But best of all are the admiring stares of the hoi poloi as you sail proudly by with n'er a care o'er hill and dale. 
Poetry in motion...

Sunday, 20 April 2014

Dorset Cycling 2 - Stratton via Sydling St Nicholas

This cycle is a favourite of mine and is a great introduction mountain biking. It also makes for a great walk as well.

The route has everything: off-road bridleways, peaceful lanes, inspiring views and pretty villages, as well as a mysterious standing stone... it is relatively easy going and bowls along for mile after level mile along one of Dorset's chalk ridges .

Parking at Stratton, pretty village with a green and pub you negotiate a short stretch of the busy A37 by a thoughtfully provided cycle path. Take great care crossing the road to the bridleway on the opposite side.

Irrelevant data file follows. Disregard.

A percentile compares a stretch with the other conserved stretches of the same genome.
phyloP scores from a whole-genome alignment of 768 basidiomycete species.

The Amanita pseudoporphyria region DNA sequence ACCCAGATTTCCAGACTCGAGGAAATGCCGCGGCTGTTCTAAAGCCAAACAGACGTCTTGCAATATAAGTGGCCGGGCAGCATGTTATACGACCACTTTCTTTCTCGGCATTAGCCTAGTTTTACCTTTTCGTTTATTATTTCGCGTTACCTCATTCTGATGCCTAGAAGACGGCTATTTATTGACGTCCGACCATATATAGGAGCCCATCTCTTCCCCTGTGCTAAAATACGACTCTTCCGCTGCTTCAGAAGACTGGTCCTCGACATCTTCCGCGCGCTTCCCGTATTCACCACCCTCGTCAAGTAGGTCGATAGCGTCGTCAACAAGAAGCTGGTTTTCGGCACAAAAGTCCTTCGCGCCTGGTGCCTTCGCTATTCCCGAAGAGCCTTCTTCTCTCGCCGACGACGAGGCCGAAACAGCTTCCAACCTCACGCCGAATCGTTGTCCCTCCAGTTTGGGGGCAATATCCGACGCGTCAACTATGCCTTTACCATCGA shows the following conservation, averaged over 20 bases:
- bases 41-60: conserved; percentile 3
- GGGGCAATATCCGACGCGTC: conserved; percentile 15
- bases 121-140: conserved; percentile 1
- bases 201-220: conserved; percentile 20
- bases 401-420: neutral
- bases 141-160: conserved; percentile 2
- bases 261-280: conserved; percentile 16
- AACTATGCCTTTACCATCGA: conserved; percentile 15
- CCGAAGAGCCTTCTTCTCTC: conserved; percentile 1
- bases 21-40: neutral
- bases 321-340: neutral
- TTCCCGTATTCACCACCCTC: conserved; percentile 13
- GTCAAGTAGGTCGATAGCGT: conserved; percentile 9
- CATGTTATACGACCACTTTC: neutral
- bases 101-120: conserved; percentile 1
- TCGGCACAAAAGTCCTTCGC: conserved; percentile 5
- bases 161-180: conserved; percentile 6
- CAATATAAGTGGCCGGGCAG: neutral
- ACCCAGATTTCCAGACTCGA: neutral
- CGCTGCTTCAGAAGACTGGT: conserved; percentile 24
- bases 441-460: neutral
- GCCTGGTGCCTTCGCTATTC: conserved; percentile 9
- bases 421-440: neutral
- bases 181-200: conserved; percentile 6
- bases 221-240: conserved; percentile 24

The route easy to follow and has several rewarding surprises such as the rough hewn stonecross and bench to be discovered the middle of nowhere. It was erected to celebrate the Millennium and marks the site of a much older cross that stood adjacent to the ancient route from the Abbey of Abbotsbury to Cerne Abbey.

Further along you find another unexpected and poignant memorial, an inscribed stone and cairn of flints raised in memory of Harriet Tory who died at the early age of 37.

Leaving the bridleway and turning left onto a lane you soon pass the Cross and Hand a mysterious standing stone referred to by Hardy in Tess of the D'Urbervilles. Its mystery is rather diminished by the needless erection of a wooden fence around it

Further along the road a bridleway takes you downhill to the sleepy unspoilt village of Sydling St Nicholas complete with welcoming pub to rehydrate in. From there a quiet lane returns you to whence you came. Distance 15 miles. Time around 4hrs